now playing


SWAMP THING season 1 (2019)

(Clicking the highlighted links brings you to corresponding reviews and articles here at The Movie Madhouse!)

Swamp Thing was sadly canceled after it’s first episode aired and before it was even given a chance…and it’s a shame. The ten episode first season nailed so many aspects of the comics and also managed to be one of the better horror shows currently on TV. Was that the problem? Was it too edgy? Right now there are few answers to the questions of why a great first season was also it’s last.

The story takes place in Marais, Louisiana, where an outbreak of some strange illness has occurred. CDC doctor Abby Arcane (Crystal Reed) arrives on the scene to try to find some answers and a cure. She meets eccentric scientist Alec Holland (Andy Bean) who tells her the answer is in the swamps. There they find that someone has been dumping a chemical growth accelerator in the swamp that has had a bizarre effect on the plant life. Alec is murdered in the swamp one night for what he knows and his body is regenerated by the plants into a massive human/plant hybrid..The Swamp Thing (Derek Mears)! Now Holland must not only come to terms with what he’s become, but protect Abby from those who would harm her and protect himself for those who find him a curious object of study.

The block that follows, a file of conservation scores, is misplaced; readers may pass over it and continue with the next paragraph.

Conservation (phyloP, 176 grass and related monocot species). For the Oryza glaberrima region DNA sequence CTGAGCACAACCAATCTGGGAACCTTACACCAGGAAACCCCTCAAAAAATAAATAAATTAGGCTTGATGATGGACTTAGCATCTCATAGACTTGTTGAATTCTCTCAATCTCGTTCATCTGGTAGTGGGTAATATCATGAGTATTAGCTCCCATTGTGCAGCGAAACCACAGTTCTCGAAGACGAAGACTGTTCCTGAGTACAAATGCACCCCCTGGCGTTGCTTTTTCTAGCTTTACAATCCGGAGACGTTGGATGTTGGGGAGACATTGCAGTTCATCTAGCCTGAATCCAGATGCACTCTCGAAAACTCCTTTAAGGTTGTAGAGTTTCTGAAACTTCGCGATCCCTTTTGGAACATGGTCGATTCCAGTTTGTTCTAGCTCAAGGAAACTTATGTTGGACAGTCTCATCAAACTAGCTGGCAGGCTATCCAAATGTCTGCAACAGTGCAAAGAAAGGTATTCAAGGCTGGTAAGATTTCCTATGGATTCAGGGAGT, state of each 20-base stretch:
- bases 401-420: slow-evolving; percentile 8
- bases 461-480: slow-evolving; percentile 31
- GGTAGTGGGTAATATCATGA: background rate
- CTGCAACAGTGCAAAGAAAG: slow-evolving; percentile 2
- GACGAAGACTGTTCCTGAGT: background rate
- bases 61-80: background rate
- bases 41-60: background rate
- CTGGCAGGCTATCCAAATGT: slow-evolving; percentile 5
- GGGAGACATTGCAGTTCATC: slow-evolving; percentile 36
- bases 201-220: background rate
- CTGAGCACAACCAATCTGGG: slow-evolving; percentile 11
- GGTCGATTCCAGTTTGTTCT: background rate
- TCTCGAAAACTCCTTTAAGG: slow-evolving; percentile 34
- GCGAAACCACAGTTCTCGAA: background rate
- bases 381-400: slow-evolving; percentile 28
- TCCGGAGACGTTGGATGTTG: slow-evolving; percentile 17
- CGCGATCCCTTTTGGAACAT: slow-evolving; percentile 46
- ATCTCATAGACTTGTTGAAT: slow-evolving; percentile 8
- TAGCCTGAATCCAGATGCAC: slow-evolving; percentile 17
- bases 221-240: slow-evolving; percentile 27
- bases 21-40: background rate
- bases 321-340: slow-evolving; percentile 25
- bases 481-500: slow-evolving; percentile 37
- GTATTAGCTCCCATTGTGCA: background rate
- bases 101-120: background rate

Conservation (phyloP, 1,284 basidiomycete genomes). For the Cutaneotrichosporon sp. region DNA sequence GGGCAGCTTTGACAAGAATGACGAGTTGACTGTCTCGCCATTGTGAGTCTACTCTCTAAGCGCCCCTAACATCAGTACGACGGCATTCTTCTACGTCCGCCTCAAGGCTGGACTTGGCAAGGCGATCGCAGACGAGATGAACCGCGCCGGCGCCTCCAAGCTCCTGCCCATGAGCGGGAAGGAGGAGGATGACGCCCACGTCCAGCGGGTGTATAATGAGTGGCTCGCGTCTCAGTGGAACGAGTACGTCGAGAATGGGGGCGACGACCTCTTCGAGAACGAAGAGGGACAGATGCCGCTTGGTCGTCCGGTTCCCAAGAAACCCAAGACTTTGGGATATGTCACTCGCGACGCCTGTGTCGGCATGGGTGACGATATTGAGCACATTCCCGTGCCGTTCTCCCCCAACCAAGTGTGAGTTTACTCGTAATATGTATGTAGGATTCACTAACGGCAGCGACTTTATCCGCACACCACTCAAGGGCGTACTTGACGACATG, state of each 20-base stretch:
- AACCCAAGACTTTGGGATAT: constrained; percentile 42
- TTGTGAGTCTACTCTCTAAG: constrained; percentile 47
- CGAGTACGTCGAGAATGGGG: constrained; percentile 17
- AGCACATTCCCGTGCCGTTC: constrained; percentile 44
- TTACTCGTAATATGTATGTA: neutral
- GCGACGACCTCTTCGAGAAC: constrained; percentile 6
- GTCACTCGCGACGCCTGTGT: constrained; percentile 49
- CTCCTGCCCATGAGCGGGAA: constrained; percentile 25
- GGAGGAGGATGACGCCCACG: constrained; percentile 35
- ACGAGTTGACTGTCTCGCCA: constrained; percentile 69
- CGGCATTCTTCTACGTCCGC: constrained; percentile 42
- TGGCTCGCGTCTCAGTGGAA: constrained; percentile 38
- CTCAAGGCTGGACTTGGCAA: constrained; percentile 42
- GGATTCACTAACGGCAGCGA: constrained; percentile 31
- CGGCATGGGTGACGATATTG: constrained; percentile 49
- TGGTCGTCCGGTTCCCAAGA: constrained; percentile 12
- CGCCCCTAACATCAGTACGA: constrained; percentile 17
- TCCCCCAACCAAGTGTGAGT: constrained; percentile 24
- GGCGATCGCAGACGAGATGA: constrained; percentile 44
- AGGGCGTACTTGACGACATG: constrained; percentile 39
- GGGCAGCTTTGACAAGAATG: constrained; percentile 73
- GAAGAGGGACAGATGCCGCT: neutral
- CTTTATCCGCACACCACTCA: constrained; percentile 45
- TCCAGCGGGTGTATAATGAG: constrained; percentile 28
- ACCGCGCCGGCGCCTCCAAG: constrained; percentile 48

Written and directed by a number of talents (see list below) Swamp Thing is a fun, atmospheric and delightfully gory show, that takes itself seriously despite it’s comic book roots. The show uses the North Carolina locations very well and the production and set design is perfectly spooky and fitting of the overall tone. There is a lot of action and intrigue as Abby and Holland uncover a conspiracy led by local businessman Avery Sunderland (Will Patton), his chief scientist Jason Woodrue (Kevin Durand) and crooked sheriff Lucilia Cable (Jennifer Beals), who are trying to exploit the swamp for profit. This puts Abby in danger and makes Holland/Swamp Thing a hunted man/thing. The episodes are each slightly under an hour and with the variety of directors and writers, the show maintains a consistent look and tone. The FX are good, especially the prosthetics and the CGI ranges from good to passable with some weak spots here and there. This show had a lot of potential and whatever the reasons for it’s canceling, unfortunately there will be some loose ends that will never get tightened unless, somehow, there is a continuation either by revival or a feature film. Sad, this show had a lot of potential and a strong first season start that was thrilling and enjoyable for comic and horror fans especially.